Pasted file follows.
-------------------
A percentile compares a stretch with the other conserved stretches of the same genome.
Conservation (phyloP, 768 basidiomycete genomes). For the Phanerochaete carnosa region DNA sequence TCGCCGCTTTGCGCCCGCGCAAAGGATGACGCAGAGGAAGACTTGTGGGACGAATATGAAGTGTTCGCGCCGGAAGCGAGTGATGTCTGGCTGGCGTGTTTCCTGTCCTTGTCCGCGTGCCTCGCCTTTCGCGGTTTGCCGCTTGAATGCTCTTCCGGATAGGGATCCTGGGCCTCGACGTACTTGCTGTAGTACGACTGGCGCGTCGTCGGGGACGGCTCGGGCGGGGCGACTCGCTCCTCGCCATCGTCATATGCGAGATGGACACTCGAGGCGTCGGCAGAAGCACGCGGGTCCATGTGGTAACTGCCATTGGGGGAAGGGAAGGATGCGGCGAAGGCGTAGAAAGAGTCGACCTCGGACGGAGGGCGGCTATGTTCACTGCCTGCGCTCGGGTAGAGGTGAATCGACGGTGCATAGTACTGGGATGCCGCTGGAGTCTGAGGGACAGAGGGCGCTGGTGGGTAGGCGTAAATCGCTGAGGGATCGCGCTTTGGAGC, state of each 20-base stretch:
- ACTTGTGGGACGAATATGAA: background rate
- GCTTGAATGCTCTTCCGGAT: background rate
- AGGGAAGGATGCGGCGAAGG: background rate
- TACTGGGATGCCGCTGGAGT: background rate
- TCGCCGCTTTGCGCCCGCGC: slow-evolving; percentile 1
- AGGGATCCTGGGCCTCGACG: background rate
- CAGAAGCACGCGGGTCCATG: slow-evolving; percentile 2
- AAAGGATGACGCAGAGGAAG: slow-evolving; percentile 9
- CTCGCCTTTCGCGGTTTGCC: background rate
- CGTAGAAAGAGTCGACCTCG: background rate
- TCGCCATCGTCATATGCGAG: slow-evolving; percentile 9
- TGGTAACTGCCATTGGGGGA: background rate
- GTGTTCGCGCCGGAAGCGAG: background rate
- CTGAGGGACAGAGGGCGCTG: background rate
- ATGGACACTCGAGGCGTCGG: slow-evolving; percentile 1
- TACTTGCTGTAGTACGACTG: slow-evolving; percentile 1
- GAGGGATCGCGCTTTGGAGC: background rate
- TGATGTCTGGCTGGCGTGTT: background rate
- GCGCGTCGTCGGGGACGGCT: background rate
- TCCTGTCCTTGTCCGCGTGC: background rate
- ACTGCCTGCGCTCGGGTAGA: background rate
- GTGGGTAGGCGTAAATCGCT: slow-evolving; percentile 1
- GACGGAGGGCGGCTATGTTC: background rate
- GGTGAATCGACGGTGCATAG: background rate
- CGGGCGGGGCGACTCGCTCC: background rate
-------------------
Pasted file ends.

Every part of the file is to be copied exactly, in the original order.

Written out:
A percentile compares a stretch with the other conserved stretches of the same genome.
Conservation (phyloP, 768 basidiomycete genomes). For the Phanerochaete carnosa region DNA sequence TCGCCGCTTTGCGCCCGCGCAAAGGATGACGCAGAGGAAGACTTGTGGGACGAATATGAAGTGTTCGCGCCGGAAGCGAGTGATGTCTGGCTGGCGTGTTTCCTGTCCTTGTCCGCGTGCCTCGCCTTTCGCGGTTTGCCGCTTGAATGCTCTTCCGGATAGGGATCCTGGGCCTCGACGTACTTGCTGTAGTACGACTGGCGCGTCGTCGGGGACGGCTCGGGCGGGGCGACTCGCTCCTCGCCATCGTCATATGCGAGATGGACACTCGAGGCGTCGGCAGAAGCACGCGGGTCCATGTGGTAACTGCCATTGGGGGAAGGGAAGGATGCGGCGAAGGCGTAGAAAGAGTCGACCTCGGACGGAGGGCGGCTATGTTCACTGCCTGCGCTCGGGTAGAGGTGAATCGACGGTGCATAGTACTGGGATGCCGCTGGAGTCTGAGGGACAGAGGGCGCTGGTGGGTAGGCGTAAATCGCTGAGGGATCGCGCTTTGGAGC, state of each 20-base stretch:
- ACTTGTGGGACGAATATGAA: background rate
- GCTTGAATGCTCTTCCGGAT: background rate
- AGGGAAGGATGCGGCGAAGG: background rate
- TACTGGGATGCCGCTGGAGT: background rate
- TCGCCGCTTTGCGCCCGCGC: slow-evolving; percentile 1
- AGGGATCCTGGGCCTCGACG: background rate
- CAGAAGCACGCGGGTCCATG: slow-evolving; percentile 2
- AAAGGATGACGCAGAGGAAG: slow-evolving; percentile 9
- CTCGCCTTTCGCGGTTTGCC: background rate
- CGTAGAAAGAGTCGACCTCG: background rate
- TCGCCATCGTCATATGCGAG: slow-evolving; percentile 9
- TGGTAACTGCCATTGGGGGA: background rate
- GTGTTCGCGCCGGAAGCGAG: background rate
- CTGAGGGACAGAGGGCGCTG: background rate
- ATGGACACTCGAGGCGTCGG: slow-evolving; percentile 1
- TACTTGCTGTAGTACGACTG: slow-evolving; percentile 1
- GAGGGATCGCGCTTTGGAGC: background rate
- TGATGTCTGGCTGGCGTGTT: background rate
- GCGCGTCGTCGGGGACGGCT: background rate
- TCCTGTCCTTGTCCGCGTGC: background rate
- ACTGCCTGCGCTCGGGTAGA: background rate
- GTGGGTAGGCGTAAATCGCT: slow-evolving; percentile 1
- GACGGAGGGCGGCTATGTTC: background rate
- GGTGAATCGACGGTGCATAG: background rate
- CGGGCGGGGCGACTCGCTCC: background rate